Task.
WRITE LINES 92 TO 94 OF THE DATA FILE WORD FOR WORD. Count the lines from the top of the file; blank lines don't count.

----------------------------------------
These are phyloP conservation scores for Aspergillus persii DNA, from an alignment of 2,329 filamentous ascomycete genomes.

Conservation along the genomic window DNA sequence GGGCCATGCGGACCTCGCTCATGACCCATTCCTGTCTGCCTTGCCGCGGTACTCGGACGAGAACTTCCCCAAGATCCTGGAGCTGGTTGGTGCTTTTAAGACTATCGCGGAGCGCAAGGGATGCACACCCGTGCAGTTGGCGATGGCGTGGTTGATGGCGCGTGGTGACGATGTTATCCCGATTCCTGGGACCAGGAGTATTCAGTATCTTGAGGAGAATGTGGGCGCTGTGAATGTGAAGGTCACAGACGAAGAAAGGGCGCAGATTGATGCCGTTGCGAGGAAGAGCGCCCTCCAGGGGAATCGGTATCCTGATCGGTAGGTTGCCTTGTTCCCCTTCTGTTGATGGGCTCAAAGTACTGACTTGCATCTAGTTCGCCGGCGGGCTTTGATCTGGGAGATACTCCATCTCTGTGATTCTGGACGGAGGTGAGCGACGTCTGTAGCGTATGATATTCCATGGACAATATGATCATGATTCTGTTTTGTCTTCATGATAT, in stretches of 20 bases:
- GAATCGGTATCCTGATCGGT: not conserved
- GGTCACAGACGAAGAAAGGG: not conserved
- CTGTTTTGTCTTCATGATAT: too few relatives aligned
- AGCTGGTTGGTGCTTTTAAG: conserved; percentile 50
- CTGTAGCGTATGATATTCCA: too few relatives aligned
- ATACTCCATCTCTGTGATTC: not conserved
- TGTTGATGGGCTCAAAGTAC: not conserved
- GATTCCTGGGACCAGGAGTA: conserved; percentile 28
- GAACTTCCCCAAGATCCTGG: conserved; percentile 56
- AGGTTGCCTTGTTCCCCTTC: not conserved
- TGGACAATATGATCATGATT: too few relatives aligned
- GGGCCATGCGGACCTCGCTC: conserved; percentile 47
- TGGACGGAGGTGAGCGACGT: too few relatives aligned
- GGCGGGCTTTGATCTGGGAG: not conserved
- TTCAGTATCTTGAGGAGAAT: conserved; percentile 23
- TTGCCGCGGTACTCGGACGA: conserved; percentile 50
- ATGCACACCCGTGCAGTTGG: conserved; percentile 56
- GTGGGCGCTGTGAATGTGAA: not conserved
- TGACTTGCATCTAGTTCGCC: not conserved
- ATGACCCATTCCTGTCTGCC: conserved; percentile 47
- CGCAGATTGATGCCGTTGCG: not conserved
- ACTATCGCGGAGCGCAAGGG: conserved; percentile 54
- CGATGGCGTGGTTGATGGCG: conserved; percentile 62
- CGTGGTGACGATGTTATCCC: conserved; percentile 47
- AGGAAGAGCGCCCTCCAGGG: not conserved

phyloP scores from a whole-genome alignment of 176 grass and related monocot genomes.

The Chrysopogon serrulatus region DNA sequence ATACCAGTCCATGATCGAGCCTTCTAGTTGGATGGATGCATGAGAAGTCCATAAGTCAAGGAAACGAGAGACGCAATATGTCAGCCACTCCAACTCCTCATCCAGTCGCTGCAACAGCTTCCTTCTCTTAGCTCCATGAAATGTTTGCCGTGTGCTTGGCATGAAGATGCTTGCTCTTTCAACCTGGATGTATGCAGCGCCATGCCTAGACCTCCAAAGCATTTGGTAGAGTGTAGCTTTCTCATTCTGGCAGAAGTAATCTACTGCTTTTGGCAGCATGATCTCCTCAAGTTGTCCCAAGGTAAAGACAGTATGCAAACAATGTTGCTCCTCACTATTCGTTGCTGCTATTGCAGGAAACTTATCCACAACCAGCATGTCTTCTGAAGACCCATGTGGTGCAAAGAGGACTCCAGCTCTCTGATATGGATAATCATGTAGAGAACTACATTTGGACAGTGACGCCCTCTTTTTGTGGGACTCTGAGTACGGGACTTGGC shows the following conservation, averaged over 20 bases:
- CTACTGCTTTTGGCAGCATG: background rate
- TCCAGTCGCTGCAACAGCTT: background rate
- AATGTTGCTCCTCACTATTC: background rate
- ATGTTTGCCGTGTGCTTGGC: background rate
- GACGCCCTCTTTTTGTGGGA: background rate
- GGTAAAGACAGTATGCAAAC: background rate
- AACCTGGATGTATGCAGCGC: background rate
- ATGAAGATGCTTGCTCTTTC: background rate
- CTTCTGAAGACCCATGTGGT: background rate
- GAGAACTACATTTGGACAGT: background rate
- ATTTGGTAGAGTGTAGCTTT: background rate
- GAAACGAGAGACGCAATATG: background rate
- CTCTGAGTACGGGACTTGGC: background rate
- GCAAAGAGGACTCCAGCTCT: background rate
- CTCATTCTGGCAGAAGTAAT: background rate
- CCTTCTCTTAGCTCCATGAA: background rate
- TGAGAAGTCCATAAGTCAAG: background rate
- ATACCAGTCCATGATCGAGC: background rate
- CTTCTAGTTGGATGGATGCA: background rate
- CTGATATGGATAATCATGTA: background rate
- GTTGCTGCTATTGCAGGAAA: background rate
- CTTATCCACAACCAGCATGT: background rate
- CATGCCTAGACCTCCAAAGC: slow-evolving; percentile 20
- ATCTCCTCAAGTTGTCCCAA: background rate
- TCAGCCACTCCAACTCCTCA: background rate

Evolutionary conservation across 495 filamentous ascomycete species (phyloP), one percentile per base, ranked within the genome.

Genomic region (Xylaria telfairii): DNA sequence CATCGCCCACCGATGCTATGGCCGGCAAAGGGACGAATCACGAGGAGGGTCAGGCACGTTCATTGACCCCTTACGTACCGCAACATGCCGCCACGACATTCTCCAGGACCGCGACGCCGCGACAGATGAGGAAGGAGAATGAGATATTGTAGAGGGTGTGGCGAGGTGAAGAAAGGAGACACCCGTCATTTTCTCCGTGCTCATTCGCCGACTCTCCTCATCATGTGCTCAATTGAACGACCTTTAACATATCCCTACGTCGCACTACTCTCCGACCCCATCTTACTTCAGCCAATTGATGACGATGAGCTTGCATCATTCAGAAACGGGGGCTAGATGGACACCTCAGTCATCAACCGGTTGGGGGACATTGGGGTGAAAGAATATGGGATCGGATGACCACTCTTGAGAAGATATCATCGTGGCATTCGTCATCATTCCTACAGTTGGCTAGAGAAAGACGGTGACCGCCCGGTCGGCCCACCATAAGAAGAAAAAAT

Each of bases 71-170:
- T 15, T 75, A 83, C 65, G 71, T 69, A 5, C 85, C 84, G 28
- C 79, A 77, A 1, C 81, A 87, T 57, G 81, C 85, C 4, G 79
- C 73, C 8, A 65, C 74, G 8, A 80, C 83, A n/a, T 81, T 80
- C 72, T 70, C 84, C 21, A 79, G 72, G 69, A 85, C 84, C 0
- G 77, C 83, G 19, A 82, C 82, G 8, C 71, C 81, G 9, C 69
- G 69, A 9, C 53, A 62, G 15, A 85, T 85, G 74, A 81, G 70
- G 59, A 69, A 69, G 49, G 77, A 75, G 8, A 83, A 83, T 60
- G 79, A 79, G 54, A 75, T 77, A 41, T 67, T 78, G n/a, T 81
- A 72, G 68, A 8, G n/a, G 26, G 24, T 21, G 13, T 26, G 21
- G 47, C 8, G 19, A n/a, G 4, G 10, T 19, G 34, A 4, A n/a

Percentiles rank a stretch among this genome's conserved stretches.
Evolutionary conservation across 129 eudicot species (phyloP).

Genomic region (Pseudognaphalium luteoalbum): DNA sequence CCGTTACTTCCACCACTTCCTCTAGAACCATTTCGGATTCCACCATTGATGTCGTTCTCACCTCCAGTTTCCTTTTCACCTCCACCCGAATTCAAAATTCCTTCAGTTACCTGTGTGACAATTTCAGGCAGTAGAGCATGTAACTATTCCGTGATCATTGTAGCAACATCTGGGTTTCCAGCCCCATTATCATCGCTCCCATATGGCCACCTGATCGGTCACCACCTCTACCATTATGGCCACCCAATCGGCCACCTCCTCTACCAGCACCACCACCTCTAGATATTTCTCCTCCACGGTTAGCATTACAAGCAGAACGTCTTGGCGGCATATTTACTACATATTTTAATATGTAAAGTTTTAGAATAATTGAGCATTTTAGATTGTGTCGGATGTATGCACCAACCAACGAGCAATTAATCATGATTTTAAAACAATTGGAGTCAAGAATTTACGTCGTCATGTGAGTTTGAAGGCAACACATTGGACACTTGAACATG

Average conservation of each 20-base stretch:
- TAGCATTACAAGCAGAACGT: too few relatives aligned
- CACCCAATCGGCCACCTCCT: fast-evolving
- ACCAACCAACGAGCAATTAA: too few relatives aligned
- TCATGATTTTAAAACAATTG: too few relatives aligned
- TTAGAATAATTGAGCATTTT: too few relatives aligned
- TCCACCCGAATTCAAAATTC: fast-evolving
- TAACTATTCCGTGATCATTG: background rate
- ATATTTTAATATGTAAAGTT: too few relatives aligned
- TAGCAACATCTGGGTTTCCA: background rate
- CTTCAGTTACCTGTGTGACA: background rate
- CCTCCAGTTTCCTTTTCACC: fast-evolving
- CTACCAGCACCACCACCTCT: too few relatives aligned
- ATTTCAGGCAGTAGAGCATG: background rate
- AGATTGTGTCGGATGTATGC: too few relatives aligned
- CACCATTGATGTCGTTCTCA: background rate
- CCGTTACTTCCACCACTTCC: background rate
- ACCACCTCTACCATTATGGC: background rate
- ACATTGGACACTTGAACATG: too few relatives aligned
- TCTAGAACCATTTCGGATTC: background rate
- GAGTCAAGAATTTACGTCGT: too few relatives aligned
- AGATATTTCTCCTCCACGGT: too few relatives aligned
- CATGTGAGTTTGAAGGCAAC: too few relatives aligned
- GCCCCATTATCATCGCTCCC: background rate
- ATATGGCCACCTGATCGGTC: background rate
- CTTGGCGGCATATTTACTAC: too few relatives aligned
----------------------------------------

- AGATATTTCTCCTCCACGGT: too few relatives aligned
- CATGTGAGTTTGAAGGCAAC: too few relatives aligned
- GCCCCATTATCATCGCTCCC: background rate